An Austrian civil court has rejected a class action case against Facebook for alleged privacy breaches, saying it lacks jurisdiction to hear the matter, court officials said on Wednesday.
Law graduate Max Schrems and 25,000 other users are suing Facebook for various rights violations, including what they call Facebook's "illegal" tracking of their data to its involvement in the US PRISM surveillance programme of the US National Security Agency.
Facebook's legal team argued that the case was not admissible in an Austrian civil court because "there is no legal basis for a US-style class action".
The social media giant also accused Schrems of launching the lawsuit for financial gain rather than out of concern for consumer rights.
A judge in Vienna sided with the US company, ruling that Schrems had used one of his two Facebook accounts for professional reasons, meaning he could no longer be considered a private consumer.
"Therefore the court has rejected the case because it does not lie in its jurisdiction," a spokeswoman for the court told AFP.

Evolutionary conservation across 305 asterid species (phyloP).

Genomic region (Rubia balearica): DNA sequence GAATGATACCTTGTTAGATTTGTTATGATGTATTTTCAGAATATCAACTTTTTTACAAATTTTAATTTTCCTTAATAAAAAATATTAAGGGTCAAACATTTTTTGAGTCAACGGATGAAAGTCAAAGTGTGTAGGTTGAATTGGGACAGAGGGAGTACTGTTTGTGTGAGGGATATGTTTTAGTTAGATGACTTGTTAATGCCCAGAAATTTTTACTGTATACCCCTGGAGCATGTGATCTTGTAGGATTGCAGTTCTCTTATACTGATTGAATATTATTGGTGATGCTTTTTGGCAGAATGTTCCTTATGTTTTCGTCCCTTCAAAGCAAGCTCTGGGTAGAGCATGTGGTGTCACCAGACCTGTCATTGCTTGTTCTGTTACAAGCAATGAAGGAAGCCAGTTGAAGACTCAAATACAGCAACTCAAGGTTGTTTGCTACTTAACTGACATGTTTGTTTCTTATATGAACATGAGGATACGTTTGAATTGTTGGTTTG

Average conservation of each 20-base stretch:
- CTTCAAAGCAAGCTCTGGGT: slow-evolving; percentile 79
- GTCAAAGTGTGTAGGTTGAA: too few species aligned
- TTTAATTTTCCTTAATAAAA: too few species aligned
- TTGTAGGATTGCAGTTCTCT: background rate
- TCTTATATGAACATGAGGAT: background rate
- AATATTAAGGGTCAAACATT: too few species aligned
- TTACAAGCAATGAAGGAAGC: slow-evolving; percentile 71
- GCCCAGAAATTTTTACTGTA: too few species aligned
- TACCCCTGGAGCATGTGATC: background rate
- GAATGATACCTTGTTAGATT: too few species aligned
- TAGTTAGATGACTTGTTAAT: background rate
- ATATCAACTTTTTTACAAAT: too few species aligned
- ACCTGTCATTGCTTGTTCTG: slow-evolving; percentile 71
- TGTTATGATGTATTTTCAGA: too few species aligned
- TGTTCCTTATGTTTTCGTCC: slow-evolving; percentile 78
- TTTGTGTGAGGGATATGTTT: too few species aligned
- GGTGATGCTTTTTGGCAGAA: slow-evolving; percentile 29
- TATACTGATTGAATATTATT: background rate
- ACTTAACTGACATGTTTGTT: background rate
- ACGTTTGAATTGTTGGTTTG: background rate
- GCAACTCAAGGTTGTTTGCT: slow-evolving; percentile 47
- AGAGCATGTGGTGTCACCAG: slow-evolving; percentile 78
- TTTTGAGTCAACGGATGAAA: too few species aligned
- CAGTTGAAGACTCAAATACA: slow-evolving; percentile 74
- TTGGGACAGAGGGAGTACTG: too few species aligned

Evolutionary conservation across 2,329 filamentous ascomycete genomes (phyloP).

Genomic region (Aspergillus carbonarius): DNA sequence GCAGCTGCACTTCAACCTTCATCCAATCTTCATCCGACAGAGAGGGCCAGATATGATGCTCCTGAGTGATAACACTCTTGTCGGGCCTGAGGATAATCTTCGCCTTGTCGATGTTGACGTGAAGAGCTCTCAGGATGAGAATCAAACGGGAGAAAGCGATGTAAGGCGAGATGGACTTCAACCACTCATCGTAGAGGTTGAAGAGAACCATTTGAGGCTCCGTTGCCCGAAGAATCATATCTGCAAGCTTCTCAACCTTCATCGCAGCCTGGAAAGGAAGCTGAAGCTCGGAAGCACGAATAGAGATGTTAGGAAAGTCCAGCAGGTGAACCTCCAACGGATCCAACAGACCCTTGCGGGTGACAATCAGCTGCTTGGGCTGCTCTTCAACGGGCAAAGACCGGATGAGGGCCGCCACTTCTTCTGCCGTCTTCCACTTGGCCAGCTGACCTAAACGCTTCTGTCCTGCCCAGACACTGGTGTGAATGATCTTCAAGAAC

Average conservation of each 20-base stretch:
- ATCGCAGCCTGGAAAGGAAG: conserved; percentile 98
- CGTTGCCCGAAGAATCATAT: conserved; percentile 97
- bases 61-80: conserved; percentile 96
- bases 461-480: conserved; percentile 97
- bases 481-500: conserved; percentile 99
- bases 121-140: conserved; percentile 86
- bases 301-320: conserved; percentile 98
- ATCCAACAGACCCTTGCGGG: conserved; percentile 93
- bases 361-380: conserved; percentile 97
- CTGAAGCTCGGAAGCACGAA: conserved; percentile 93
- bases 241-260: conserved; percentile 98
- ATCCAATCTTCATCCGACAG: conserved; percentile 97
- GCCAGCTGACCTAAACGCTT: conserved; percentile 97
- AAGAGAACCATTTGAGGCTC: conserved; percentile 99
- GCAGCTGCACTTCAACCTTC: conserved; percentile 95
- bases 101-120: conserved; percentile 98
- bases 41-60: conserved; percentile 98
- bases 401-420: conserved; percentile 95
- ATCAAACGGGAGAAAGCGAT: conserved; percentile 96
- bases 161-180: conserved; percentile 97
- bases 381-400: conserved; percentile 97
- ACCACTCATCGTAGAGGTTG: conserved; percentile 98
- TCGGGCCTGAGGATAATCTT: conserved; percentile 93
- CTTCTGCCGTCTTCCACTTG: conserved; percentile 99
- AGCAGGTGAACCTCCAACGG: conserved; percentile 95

Schrems said he would appeal the ruling.
"I am a little bit disappointed but it was expected that it would take us a while," he told AFP.
His lawyer said the ruling had come as "a shock" and that it raised questions about consumers' rights on a European level.
Each of the plaintiffs in the case is claiming a symbolic sum of 500 euros ($540) in damages.
The case has been brought against Facebook's European headquarters in Dublin, which registers all accounts outside the United States and Canada -- making up some 80 percent of Facebook's 1.35 billion users.
Schrems was able to file his action against the Irish subsidiary at a civil court in Vienna because, under EU law, all member states have to enforce court rulings from any other member state.